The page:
2014 Sol Tax Distinguished Service Award
After serving over a decade the Board and committees, Ted was elected President (1985-87) during the midst of the Society’s fiscal crisis. To avoid bankruptcy, his administration drastically downsized the Society. The business office was relocated to Oklahoma City, headed by Tom May. Ted’s Tucson guesthouse was turned into the executive office, staffed by his family. Board perks and publication costs were curtailed. The annual meetings were transformed from liabilities into revenue centers, steps taken to create a two-year reserve, membership drives intensified, and the Sustaining Fellows membership was instituted. Ted codified our corporate culture, writing its first Policy and Procedures Manual (adopted in 1986 Board meeting in Liberty Hall in Philadelphia). This creative Board fostered other innovations: introducing workshops to the annual meeting, adding the position of SfAA Archivist, and using a consent agenda to increase Board efficiency. As past-president, Ted founded the Society’s International Standards Committee. He organized a delegation, led by President John Young that lobbied The World Bank to strengthen their safeguard policies to protecting indigenous peoples and those being displaced by their projects. Reflecting on Ted’s work, former SfAA, President Anthony Paredes aptly describes him as “a practicing anthropologist who practices anthropology on practicing anthropologists.”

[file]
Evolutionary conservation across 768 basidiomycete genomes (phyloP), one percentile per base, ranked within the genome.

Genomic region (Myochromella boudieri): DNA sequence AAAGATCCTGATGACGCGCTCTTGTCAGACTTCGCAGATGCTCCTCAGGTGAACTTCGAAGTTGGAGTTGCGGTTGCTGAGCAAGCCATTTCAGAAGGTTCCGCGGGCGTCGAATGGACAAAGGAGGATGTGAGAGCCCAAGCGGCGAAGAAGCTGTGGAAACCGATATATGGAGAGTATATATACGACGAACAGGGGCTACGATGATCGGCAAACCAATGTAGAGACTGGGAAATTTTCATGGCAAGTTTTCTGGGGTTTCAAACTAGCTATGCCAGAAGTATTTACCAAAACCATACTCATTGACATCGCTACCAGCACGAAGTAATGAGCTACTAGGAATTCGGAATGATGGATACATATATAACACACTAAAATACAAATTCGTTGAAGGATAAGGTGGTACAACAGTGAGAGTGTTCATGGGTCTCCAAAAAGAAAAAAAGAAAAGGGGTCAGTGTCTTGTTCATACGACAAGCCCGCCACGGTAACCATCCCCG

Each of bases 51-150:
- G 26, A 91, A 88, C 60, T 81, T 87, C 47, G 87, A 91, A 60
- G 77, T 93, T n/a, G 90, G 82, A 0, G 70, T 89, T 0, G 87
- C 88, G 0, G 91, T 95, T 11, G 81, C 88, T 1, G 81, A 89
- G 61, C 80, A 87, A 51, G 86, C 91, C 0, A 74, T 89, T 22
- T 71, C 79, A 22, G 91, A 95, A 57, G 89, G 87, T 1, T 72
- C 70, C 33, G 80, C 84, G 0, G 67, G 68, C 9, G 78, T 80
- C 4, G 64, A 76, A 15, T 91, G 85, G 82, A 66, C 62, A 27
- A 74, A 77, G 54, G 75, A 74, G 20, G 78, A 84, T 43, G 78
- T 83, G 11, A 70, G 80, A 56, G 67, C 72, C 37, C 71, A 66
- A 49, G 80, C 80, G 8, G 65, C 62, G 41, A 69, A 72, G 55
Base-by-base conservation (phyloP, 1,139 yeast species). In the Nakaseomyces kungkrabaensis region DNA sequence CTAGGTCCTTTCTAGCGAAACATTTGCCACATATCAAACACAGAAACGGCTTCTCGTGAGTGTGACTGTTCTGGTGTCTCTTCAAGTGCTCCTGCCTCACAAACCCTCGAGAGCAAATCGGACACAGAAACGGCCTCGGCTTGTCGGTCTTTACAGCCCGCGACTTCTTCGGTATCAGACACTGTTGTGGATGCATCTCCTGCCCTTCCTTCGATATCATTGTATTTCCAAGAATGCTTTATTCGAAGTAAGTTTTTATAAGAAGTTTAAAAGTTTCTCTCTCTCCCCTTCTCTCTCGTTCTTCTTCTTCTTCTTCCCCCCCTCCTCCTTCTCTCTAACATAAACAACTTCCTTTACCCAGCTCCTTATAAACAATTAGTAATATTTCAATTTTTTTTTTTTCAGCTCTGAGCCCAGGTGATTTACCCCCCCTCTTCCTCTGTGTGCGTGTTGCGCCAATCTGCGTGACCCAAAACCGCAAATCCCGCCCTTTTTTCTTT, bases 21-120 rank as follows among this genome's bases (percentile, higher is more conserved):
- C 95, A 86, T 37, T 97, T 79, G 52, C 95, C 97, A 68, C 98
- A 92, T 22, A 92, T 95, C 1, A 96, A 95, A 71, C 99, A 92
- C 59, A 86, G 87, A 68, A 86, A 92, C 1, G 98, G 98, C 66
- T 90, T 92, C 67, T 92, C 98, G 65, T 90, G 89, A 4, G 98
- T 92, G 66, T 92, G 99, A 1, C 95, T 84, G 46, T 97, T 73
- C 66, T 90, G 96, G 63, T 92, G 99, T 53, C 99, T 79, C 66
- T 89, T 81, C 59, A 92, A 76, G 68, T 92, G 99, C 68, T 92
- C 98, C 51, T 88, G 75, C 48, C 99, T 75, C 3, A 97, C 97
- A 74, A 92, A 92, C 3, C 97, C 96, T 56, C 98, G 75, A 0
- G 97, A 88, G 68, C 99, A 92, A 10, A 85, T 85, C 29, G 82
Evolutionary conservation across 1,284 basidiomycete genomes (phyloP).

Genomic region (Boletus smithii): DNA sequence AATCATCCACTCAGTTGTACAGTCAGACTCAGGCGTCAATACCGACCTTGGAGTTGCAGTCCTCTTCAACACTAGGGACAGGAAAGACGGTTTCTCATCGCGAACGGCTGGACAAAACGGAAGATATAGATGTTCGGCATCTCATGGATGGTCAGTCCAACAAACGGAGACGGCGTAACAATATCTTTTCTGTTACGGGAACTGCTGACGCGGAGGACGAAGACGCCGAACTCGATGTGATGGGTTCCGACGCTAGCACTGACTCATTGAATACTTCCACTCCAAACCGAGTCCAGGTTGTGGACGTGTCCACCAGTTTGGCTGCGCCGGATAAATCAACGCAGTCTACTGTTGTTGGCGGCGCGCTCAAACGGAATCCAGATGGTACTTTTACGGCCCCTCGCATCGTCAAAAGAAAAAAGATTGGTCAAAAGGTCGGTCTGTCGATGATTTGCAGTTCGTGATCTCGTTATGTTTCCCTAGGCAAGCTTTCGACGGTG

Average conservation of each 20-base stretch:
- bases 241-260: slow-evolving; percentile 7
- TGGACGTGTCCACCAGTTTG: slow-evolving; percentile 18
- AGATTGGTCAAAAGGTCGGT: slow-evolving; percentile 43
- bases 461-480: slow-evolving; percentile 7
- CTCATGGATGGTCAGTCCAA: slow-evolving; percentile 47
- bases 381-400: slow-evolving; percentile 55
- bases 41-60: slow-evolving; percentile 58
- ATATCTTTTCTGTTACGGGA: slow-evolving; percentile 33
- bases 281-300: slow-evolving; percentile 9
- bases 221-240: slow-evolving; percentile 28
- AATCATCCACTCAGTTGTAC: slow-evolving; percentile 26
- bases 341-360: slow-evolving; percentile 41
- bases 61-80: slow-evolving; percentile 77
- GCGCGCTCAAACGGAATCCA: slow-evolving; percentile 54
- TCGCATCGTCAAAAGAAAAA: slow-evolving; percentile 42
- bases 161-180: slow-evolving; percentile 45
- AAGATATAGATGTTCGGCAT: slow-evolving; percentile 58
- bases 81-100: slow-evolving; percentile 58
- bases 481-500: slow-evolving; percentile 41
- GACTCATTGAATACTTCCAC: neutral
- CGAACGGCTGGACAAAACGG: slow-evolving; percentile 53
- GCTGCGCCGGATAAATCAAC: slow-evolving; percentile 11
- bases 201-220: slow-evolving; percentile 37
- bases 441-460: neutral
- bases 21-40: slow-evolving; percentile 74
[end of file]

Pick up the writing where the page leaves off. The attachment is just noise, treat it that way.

Ted spearheaded new forms of communications between professionals, bringing the first transportable computer to our meetings and setting up anthropology’s first Internet communications group (ANTHAP1) when our colleagues worked in “computer centers.” He published groundbreaking research on electronic communications in the classroom in Engineering Education. Since 2000, Ted has been CEO of a virtual a professional network of over 300 specialists from 20 countries, the International Network on Displacement and Resettlement INDR (www.displacement.net). INDR has had notable influence on nudging international safeguard policies on forced displacement.